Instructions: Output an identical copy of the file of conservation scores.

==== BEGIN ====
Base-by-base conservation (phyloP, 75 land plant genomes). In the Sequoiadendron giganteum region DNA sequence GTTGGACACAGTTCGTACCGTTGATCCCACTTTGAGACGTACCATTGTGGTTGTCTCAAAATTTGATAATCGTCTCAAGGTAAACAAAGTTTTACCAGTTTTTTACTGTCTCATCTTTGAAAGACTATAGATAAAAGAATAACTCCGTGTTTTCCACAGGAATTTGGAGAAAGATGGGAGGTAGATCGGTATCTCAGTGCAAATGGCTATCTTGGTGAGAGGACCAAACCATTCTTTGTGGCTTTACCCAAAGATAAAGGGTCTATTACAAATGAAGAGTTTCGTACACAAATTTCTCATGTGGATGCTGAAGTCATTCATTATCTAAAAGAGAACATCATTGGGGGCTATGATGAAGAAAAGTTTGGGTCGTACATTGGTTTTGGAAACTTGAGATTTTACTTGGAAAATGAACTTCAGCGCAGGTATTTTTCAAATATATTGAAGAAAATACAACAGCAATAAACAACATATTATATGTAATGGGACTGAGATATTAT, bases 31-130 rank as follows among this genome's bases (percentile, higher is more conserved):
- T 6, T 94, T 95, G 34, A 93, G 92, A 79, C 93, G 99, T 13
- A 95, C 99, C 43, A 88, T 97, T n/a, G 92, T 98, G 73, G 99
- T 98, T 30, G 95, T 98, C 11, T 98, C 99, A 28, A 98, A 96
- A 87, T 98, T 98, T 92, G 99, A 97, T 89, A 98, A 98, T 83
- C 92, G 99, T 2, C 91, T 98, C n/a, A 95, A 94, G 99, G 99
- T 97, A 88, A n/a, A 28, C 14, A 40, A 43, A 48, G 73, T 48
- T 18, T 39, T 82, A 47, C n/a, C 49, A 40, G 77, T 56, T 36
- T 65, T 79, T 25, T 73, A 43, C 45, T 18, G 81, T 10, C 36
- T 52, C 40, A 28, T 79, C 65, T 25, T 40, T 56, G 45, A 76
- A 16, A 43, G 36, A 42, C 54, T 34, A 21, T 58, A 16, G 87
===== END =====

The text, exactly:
Base-by-base conservation (phyloP, 75 land plant genomes). In the Sequoiadendron giganteum region DNA sequence GTTGGACACAGTTCGTACCGTTGATCCCACTTTGAGACGTACCATTGTGGTTGTCTCAAAATTTGATAATCGTCTCAAGGTAAACAAAGTTTTACCAGTTTTTTACTGTCTCATCTTTGAAAGACTATAGATAAAAGAATAACTCCGTGTTTTCCACAGGAATTTGGAGAAAGATGGGAGGTAGATCGGTATCTCAGTGCAAATGGCTATCTTGGTGAGAGGACCAAACCATTCTTTGTGGCTTTACCCAAAGATAAAGGGTCTATTACAAATGAAGAGTTTCGTACACAAATTTCTCATGTGGATGCTGAAGTCATTCATTATCTAAAAGAGAACATCATTGGGGGCTATGATGAAGAAAAGTTTGGGTCGTACATTGGTTTTGGAAACTTGAGATTTTACTTGGAAAATGAACTTCAGCGCAGGTATTTTTCAAATATATTGAAGAAAATACAACAGCAATAAACAACATATTATATGTAATGGGACTGAGATATTAT, bases 31-130 rank as follows among this genome's bases (percentile, higher is more conserved):
- T 6, T 94, T 95, G 34, A 93, G 92, A 79, C 93, G 99, T 13
- A 95, C 99, C 43, A 88, T 97, T n/a, G 92, T 98, G 73, G 99
- T 98, T 30, G 95, T 98, C 11, T 98, C 99, A 28, A 98, A 96
- A 87, T 98, T 98, T 92, G 99, A 97, T 89, A 98, A 98, T 83
- C 92, G 99, T 2, C 91, T 98, C n/a, A 95, A 94, G 99, G 99
- T 97, A 88, A n/a, A 28, C 14, A 40, A 43, A 48, G 73, T 48
- T 18, T 39, T 82, A 47, C n/a, C 49, A 40, G 77, T 56, T 36
- T 65, T 79, T 25, T 73, A 43, C 45, T 18, G 81, T 10, C 36
- T 52, C 40, A 28, T 79, C 65, T 25, T 40, T 56, G 45, A 76
- A 16, A 43, G 36, A 42, C 54, T 34, A 21, T 58, A 16, G 87